Publications > Retirement
Checklist When Considering A Retirement Village
Choosing A Retirement Village – What To Look For
Asset Rich Income Poor – What Can You Do?
Planning To Meet Elder Care Needs
What Is Your Level Of Capacity Today And What May It Be Tomorrow?
Residential Care Subsidies
A Case For Life Interest Wills
It is becoming increasingly difficult to place yourself in a position of being entitled to a residential care subsidy through gifting your assets into a trust. While gift duty has been abolished as from 1 October 2011, the Ministry of Social Development’s residential care policy is remaining unchanged. Your gifts may still be clawed back and added to your total assets in a financial means assessment. For further information on gifting and the residential care subsidy, please see our article Abolition of Gift Duty and Your Trust.
Life interests created through Wills can often be an effective means of enabling the surviving spouse to obtain a residential care subsidy through having only half of what were the joint assets taken into account in the residential care subsidy application.
- John and Mary own a house valued at $400,000, have $100,000 in term deposits and a car. They are aged 78 and 75 respectively and receive national superannuation and interest on the term deposits as their income.
- They establish life interest Wills and change the ownership of the house into a tenancy in common where each of them has a distinct half share and divide the term deposit equally between them.
- If John needs residential care and Mary continues to live in the house, the car and the house and up to $119,709 are allowed – John would receive a residential care subsidy. The life interest wills, tenancy in common and split term deposits would not alter this situation.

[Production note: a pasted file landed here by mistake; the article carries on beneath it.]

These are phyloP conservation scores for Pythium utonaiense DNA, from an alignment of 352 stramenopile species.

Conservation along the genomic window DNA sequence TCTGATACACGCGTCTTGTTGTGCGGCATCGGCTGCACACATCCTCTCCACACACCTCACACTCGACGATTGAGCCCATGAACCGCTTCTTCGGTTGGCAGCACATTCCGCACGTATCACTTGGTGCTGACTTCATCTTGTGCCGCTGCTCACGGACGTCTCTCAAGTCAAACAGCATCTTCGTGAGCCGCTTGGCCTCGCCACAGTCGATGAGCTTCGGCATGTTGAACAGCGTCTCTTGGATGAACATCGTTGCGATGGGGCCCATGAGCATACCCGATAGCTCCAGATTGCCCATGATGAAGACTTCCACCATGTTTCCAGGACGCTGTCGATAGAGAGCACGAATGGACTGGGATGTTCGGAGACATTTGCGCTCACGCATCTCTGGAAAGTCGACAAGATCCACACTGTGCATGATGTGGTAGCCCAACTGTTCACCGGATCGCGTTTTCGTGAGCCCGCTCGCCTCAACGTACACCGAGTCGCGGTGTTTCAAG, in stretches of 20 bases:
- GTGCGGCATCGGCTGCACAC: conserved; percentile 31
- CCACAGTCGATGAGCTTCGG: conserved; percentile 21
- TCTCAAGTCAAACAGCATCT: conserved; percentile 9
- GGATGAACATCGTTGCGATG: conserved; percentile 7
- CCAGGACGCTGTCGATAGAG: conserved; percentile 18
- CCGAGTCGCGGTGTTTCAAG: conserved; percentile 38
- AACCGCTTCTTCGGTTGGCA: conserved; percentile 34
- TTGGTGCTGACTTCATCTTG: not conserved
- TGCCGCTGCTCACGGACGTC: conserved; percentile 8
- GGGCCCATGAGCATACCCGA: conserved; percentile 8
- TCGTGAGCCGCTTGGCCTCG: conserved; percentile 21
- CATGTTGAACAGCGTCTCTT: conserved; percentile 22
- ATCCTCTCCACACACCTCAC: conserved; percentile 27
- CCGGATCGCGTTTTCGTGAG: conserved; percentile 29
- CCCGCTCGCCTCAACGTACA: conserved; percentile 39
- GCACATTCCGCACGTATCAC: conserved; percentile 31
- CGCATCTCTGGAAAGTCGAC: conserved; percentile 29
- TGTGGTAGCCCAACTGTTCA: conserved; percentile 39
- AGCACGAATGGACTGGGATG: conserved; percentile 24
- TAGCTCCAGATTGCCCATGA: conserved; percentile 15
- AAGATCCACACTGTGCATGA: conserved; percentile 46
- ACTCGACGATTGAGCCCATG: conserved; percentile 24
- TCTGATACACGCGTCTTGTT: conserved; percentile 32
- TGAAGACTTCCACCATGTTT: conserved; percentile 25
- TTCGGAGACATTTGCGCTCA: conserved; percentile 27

- John dies and Mary is left with half of the house in her name, the term deposit in her name and the car. She has a life interest in John’s half of the house and receives the income from John’s term deposit.
- Mary subsequently needs residential care. The house is sold for $420,000 (net) and Mary give the car (value $6000) to her granddaughter. Mary has $210,000 in her name from the sale of and $50,000 on term deposit. The current WINZ criteria allow gifts of $6,000 per annum and a total of $218,598 in combined assets (as at July 2015). Mary can reduce the cash she has by establishing a funeral trust for up to $10,000 – this is allowed by WINZ. The combined assets amount of $218,598 will be adjusted each July. Mary will not currently be eligible for a care subsidy but will be entitled to one within one or two years with further gifting of $6,000 per annum and the use of some of her capital in paying for her care in the meantime.
- John’s estate will have $260,000 in it from the sale of the house and his term deposit. This sum is not included in the assets declared in Mary’s application for the WINZ subsidy. Depending on the terms of the life interest the income received by John’s estate may not need to be included in Mary’s WINZ application either – and can be accumulated in the estate or paid to the residual beneficiaries in his estate – his and Mary’s children.
Without the life interest Wills and the divided assets survivorship would apply and all of the cash ($500,000) would be in Mary’s name. It would be a long time before she could successfully apply for a WINZ subsidy.
A deed should be completed between the couple creating life interest Wills whereby it is agreed that neither one will alter their Will to remove the life interest without the consent of the other.
Two trustees are required in each Will to ensure that the interest in the estate of the first of the couple to die is kept separate from the survivor’s interest in any jointly held property.
Usually a survivor has reasonably full use of the assets in the deceased spouse/partner’s estate for their lifetime and the income from them.